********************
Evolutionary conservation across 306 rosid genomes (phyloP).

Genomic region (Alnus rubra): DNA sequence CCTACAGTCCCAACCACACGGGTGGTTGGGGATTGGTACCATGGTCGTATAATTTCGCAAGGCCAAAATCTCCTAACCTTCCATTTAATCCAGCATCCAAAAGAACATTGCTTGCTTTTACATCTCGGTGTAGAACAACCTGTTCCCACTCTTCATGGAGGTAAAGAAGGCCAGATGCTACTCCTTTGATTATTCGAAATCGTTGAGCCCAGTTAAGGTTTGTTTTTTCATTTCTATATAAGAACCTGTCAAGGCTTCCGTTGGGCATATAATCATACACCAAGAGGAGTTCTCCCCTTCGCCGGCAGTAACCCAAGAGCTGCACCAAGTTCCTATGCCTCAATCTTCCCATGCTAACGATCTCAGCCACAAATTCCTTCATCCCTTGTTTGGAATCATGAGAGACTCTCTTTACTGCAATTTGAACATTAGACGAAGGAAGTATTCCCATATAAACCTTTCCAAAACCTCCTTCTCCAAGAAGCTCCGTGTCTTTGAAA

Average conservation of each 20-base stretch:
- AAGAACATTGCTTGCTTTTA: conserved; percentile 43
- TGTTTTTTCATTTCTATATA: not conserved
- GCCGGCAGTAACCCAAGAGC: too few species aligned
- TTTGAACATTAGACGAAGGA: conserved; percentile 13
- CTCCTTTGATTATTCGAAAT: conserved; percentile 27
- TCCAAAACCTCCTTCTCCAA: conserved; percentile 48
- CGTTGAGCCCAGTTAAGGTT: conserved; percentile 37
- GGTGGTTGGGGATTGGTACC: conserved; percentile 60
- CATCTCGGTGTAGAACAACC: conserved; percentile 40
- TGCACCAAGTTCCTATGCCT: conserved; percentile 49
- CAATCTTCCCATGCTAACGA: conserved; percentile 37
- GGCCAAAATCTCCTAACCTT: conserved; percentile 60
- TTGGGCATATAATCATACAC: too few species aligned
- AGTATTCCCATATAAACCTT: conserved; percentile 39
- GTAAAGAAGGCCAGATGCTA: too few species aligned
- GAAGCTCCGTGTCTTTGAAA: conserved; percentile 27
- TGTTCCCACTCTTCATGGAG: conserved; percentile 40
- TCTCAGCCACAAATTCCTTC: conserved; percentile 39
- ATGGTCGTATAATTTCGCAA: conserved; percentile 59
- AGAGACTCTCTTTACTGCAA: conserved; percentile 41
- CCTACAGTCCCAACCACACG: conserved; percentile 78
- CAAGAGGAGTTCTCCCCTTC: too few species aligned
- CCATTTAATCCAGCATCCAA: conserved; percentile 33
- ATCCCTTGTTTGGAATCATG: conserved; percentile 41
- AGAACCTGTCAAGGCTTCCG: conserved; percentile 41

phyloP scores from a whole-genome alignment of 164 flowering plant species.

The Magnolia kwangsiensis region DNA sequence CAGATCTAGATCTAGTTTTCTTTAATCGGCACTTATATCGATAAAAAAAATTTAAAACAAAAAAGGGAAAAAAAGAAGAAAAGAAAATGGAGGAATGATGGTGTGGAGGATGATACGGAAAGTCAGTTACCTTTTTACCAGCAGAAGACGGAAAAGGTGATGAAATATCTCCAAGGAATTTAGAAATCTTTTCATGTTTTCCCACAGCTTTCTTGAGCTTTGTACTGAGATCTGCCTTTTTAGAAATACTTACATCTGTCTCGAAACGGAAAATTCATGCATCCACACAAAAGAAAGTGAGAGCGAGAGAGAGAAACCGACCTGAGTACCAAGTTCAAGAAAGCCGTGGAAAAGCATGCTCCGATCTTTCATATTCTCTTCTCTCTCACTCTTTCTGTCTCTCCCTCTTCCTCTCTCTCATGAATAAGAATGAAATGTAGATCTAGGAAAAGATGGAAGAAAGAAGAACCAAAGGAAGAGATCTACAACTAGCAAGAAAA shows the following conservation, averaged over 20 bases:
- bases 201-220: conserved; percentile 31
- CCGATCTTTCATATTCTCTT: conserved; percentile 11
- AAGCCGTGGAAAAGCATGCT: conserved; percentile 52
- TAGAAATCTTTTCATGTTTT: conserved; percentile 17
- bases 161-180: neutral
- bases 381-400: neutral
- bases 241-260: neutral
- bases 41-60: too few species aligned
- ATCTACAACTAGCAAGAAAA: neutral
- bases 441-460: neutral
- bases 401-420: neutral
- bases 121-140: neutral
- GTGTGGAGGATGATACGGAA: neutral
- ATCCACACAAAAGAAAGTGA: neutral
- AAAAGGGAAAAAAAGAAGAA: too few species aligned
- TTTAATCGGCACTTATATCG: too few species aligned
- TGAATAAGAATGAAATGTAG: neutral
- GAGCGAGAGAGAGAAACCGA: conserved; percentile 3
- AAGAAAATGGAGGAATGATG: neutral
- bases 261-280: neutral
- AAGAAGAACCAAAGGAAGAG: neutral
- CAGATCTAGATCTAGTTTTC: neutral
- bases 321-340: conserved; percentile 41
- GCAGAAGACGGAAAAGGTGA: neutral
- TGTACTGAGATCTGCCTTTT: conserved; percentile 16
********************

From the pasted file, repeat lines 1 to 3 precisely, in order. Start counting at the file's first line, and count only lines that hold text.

Evolutionary conservation across 306 rosid genomes (phyloP).

Genomic region (Alnus rubra): DNA sequence CCTACAGTCCCAACCACACGGGTGGTTGGGGATTGGTACCATGGTCGTATAATTTCGCAAGGCCAAAATCTCCTAACCTTCCATTTAATCCAGCATCCAAAAGAACATTGCTTGCTTTTACATCTCGGTGTAGAACAACCTGTTCCCACTCTTCATGGAGGTAAAGAAGGCCAGATGCTACTCCTTTGATTATTCGAAATCGTTGAGCCCAGTTAAGGTTTGTTTTTTCATTTCTATATAAGAACCTGTCAAGGCTTCCGTTGGGCATATAATCATACACCAAGAGGAGTTCTCCCCTTCGCCGGCAGTAACCCAAGAGCTGCACCAAGTTCCTATGCCTCAATCTTCCCATGCTAACGATCTCAGCCACAAATTCCTTCATCCCTTGTTTGGAATCATGAGAGACTCTCTTTACTGCAATTTGAACATTAGACGAAGGAAGTATTCCCATATAAACCTTTCCAAAACCTCCTTCTCCAAGAAGCTCCGTGTCTTTGAAA

Average conservation of each 20-base stretch: